Until recently, PET was only available to Alaskans by going to the Lower 48. Since June 2003, this modality is available to everyone throughout the entire state.

"PET is the gold standard for discovery, staging and following most types of cancer," says Kinion. "It not only provides technology for Alaska, but it saves money for the state and for patients since they don't have to travel to Seattle for this service now."

PET offers the earliest cancer imaging detection available. It has become the gold standard for heart disease detection. It is also the earliest diagnostic tool for Alzheimer's disease.

PETNET and Phillips Medical Systems combined with Alaska Open Imaging Center to make PET economical. Before this team effort, it would have been prohibitive. Another advantage: the PET scanner uses a small radioactive dose.

Alaska's Sen. Ted Stevens has been the premier champion for the PET scanner nationwide, bringing it from the research laboratory to the clinical environment.


Laser Vision Alaska, the only refractive surgery center in the state with WaveScan WaveFront-driven technology, now performs CustomVue Lasik.

Newly approved by the Food and Drug Administration, WaveFront-guided Lasik dramatically reduces night-vision problems, the need for second surgeries, and has fewer side effects. The measuring process is 25 times more accurate than similar procedures.

Eric W. Coulter, a board-certified Alaska ophthalmologist, has performed in excess of 5,500 laser vision correction procedures, treating nearsighted and astigmatic individuals. Coulter's patients enjoy an enhancement rate of 2 percent to 3 percent, far less than the national average of approximately 10 percent.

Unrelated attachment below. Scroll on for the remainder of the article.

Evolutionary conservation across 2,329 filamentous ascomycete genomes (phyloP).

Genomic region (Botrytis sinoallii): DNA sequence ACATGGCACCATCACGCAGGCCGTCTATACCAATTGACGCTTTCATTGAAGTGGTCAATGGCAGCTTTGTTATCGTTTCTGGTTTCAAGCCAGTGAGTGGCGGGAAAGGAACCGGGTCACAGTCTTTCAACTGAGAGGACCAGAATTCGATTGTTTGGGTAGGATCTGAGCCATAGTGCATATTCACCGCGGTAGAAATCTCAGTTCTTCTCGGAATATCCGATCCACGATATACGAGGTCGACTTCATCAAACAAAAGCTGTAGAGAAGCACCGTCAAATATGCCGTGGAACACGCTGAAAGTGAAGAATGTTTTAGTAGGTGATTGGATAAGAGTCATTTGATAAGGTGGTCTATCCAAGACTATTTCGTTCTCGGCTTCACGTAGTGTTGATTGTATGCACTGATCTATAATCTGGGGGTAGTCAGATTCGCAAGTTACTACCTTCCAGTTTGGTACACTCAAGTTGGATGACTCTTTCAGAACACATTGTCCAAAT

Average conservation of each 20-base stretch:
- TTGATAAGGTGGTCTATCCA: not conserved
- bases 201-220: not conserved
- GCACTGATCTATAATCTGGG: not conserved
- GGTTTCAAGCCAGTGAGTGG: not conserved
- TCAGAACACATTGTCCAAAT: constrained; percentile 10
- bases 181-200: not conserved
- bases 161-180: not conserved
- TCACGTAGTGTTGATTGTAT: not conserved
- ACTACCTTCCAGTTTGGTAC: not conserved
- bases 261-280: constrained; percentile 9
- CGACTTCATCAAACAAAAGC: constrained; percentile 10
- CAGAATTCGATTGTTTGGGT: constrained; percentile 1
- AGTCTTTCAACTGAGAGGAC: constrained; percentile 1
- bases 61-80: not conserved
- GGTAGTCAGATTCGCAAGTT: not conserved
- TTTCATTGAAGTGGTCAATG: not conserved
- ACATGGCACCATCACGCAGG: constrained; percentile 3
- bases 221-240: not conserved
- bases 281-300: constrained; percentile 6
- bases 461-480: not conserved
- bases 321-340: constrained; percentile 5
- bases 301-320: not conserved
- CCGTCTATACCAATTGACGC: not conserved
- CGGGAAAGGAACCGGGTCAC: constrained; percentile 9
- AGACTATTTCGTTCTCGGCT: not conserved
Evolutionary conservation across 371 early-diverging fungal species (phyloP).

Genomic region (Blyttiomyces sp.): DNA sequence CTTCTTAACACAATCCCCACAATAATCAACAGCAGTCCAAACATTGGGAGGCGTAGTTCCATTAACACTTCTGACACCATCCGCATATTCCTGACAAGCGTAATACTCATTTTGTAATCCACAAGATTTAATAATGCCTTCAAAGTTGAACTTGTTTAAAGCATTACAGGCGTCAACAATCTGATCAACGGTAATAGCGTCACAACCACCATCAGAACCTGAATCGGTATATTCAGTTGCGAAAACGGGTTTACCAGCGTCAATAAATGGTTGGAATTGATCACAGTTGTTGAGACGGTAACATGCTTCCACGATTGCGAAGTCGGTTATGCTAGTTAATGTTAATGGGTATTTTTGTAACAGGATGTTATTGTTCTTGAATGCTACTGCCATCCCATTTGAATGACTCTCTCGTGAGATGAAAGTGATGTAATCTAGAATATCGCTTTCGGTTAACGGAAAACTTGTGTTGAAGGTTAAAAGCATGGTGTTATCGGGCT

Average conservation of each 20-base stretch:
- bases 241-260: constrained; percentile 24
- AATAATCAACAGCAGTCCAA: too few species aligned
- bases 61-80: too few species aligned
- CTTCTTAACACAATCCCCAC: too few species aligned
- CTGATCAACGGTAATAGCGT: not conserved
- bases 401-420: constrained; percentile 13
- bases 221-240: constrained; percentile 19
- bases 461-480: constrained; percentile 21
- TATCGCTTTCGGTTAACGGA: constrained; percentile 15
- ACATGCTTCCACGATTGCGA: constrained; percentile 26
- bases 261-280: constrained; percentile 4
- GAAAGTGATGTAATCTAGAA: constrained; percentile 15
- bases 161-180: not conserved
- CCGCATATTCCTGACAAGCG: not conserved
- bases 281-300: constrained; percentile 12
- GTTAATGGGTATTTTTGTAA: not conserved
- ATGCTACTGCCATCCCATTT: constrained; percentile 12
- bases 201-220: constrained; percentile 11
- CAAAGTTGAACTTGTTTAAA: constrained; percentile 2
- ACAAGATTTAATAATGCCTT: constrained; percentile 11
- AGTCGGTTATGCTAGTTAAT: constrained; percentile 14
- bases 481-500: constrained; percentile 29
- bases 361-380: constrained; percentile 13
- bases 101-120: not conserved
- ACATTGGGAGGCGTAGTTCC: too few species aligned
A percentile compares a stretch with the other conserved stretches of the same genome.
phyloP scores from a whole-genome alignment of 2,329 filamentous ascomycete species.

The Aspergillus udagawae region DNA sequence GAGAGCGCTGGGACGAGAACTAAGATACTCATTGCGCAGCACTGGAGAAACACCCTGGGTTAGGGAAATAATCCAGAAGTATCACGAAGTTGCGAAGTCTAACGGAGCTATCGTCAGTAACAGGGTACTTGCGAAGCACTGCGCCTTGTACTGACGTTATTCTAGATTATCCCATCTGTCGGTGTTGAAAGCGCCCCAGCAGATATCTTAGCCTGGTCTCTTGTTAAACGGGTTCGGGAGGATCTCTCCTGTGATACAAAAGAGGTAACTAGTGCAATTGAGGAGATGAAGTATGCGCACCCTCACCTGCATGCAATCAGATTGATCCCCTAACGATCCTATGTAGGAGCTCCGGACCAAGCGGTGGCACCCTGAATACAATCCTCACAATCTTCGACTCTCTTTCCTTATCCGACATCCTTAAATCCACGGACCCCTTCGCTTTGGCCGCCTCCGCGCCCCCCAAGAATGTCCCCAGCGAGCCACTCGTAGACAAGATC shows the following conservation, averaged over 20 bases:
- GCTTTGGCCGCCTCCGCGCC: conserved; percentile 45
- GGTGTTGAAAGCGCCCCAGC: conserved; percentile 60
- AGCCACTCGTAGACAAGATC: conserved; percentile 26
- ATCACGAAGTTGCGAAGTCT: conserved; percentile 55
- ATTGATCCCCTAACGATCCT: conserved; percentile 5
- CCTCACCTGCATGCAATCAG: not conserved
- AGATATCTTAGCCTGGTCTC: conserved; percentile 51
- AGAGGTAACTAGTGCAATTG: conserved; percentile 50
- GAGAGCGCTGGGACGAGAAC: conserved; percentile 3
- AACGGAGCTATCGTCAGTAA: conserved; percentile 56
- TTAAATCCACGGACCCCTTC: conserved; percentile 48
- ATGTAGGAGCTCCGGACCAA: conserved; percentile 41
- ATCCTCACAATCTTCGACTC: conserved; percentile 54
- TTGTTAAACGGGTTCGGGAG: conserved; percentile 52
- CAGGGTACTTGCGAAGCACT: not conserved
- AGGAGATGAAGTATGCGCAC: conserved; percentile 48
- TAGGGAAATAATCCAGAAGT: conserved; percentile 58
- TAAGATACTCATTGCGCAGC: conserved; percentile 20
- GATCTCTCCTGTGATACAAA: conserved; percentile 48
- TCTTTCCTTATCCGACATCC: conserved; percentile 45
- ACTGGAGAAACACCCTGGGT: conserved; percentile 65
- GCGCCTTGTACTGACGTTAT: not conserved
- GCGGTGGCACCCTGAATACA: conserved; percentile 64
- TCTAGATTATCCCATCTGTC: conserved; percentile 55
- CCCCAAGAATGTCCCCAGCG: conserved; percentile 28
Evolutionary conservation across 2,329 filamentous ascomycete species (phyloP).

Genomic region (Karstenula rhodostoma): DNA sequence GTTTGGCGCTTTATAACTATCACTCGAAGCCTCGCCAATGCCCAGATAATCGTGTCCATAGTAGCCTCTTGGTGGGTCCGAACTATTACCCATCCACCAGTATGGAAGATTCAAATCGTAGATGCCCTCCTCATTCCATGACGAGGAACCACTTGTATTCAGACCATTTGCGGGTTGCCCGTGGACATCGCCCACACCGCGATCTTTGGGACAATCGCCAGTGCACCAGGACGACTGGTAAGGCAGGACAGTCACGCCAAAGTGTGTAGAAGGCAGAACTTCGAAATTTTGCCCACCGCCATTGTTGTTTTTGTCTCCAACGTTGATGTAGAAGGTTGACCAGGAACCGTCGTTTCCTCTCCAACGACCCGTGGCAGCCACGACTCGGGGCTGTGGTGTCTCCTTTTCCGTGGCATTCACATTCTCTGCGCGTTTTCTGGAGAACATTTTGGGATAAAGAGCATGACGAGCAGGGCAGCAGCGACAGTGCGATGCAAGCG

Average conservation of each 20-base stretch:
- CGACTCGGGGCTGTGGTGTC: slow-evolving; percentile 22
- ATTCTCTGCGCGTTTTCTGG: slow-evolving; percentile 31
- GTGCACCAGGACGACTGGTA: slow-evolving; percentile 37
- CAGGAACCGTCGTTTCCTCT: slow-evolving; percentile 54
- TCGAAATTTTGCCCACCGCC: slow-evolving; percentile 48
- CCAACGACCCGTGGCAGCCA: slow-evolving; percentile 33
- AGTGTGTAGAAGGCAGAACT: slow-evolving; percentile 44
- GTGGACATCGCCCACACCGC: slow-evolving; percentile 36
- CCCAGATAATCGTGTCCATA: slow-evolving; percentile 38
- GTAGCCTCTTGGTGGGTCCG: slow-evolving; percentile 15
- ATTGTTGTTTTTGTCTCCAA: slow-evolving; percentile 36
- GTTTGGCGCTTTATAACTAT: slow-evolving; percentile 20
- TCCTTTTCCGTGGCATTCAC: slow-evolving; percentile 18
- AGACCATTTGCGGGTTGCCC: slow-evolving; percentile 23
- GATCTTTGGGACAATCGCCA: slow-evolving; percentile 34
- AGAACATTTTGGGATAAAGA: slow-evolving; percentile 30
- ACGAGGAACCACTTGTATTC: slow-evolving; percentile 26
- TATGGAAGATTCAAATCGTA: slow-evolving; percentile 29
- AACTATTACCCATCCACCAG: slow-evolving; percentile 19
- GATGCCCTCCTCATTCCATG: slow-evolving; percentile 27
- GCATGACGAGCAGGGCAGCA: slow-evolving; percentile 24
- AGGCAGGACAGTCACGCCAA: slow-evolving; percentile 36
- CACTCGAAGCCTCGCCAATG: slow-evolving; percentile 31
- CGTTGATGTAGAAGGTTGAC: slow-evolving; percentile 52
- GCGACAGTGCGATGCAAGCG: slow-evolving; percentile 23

Coulter does not see any advantage for patients to travel anywhere Outside for corrective surgery when Alaska has the latest technology available. "The reality is we have the equivalent to top-notch providers in the Lower 48. We have what is available at UCLA (University of California, Los Angeles) and Stanford Research Center. Many places do not have the latest technology. Everything that is available in the Lower 48 is here."
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Title Annotation:Alaska's hospitals
Author:Morgan, Barbara
Publication:Alaska Business Monthly
Geographic Code:1USA
Date:Sep 1, 2003
Previous Article:Alaska hosts international mountain running event.
Next Article:Telemedicine Achieves Results in Alaska: this modern technology ties rural communities to doctors in larger cities.